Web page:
Nigel Farage has back-flipped on imposing "arbitrary targets" on immigration, despite Ukip previously advocating a cap on people coming to Britain for employment.
Writing in The Daily Telegraph ahead of Wednesday's major speech on an "ethical" visa system, the Ukip leader wrote that targets would "only result in broken promises".
Appearing on BBC Radio 4's Today programme, Farage strongly hinted at a figure of between 20,000 and 50,000 as his preferred level of immigration, but ruled out setting an exact number, saying people were "bored with targets", in a move that was swiftly seized upon as an awkward u-turn.
Speaking after him on the same show, George Osborne tore into Ukip's "chaotic" immigration policy and Farage's "novel approach to policymaking", saying: "Farage seems to be making it up as he goes along. One minute he talks about a cap, then he ditches it live on air."
Others pointed out that Farage had effectively dumped Ukip's migration target, which the party's migration spokesman Steven Woolfe had unveiled last September, telling activists that the Ukip "commits to bringing UK net migration down to 50,000 people a year for employment".
He restated the aim, saying in October how he "promised to cap migration to 50,000 a year".
At the time of Woolfe's announcement, Sam Bowman, from the Adam Smith Institute, said the party's immigration stance was "intellectually and morally bankrupt", adding: "Despite what Ukip claims, immigration is good for virtually everyone in society, rich and poor alike."
Last month, Woolfe told the BBC's Daily Politics 50,000 was a "gross" target, relating to "those who have the right to work with the option for permanent residence here".
Ukip's Steven Woolfe explaining Ukip's immigration target for people in employment (5:58m in).
The Ukip leader denied suggestions that the party had made a u-turn, insisting that the policy had evolved, telling the BBC: "It isn’t a U-turn. We’ve looked at the figures very closely - 27,000 people would have qualified under the Australian-style points system to come into this country. I can’t see us getting anywhere near 50,000."
Nigel Farage and Steven Woolfe
Asked if people should listen to him or Woolfe, Farage said: "I sat with him yesterday. Policies evolve, they develop, they move on. I don’t want the emphasis from today to be what our cap is."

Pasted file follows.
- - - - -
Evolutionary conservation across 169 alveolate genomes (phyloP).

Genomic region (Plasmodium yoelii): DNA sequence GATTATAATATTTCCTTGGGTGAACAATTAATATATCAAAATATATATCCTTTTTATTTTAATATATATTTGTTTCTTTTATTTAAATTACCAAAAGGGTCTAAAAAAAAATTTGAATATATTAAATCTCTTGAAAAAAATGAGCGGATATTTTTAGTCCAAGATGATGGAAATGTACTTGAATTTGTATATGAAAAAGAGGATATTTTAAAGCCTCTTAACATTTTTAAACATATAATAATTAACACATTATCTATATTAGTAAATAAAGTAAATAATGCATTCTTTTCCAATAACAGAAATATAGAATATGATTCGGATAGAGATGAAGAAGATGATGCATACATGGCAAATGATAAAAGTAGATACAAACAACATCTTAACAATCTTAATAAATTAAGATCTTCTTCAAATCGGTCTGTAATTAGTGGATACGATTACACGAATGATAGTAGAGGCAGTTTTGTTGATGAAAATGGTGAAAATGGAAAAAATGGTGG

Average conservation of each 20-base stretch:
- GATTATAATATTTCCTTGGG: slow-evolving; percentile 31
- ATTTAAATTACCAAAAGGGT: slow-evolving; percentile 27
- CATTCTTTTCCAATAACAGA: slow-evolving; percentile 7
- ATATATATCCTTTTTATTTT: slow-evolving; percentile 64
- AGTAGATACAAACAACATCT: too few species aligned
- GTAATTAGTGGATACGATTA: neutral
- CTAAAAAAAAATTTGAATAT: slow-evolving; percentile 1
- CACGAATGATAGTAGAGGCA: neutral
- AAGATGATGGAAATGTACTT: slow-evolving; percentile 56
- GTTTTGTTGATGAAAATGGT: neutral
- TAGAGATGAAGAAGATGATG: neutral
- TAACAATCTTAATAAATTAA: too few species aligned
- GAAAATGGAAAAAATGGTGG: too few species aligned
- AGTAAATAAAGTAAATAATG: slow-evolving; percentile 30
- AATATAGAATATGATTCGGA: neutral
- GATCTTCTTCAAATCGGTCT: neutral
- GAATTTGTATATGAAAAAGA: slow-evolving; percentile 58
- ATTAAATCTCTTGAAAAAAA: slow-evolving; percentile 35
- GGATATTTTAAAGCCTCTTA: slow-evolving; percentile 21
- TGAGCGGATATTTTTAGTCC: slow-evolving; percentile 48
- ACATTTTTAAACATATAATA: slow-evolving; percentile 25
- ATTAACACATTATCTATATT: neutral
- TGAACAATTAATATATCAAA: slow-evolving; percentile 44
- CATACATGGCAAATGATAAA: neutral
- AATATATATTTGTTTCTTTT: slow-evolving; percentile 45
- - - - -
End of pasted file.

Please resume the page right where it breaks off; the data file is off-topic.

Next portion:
Farage's big migration push comes after David Cameron was criticised over his failure to deliver on the Conservatives' commitment before the last election to cut net migration to less than 100,000 a year. The Eurosceptic party leader wrote: "While politicians and the people they represent determine the direction of travel for this country, we will not, unlike the other parties, seek to set arbitrary targets which only result in broken promises."
He said that Ukip wanted to ensure that highly skilled people from the Commonwealth were given a "fair chance" to get into Britain, rather than the current situation where precedence was given to European Union nationals.
"From Jewish migration to Windrush, to the Asian migration in the seventies and eighties - some immigrant communities have indeed integrated and made this country a better place," he wrote. "So what Ukip wants is not to do down migrants. It's not to stigmatise, or discourage, or blame people for coming to this country and trying to make a better life for themselves."
Ukip's proposals include an Australian-style points-based visa system which, it says, would ensure the right numbers of highly-skilled workers were able to enter the country while imposing a five-year moratorium on visas for unskilled workers.
Rules discriminating between EU and non-EU nationals would be abolished, and those workers who qualified under the system would be issued with a visa valid for five years. During that time, they would not be entitled to claim UK benefits and would be expected to take out health insurance. After five years they would be entitled to apply for permanent leave to remain, provided they had not broken the law.
Farage said the measures were necessary to bring down a level of immigration that was "unsustainable, unfair, and unethical".
"That's why Ukip has developed a policy focused around an Australian-style points-based system, led by a newly-formed migration control commission, tasked with bringing numbers down, and focusing on highly-skilled migrants and our Commonwealth friends - as opposed to the low-skilled, Eastern European migration that the Tories and Labour have expanded."
On Thursday, Farage delivered a barnstorming speech to an empty room just outside Washington DC, telling several banks of chairs the West must "stand firm" and defend its "Judeo-Christian culture."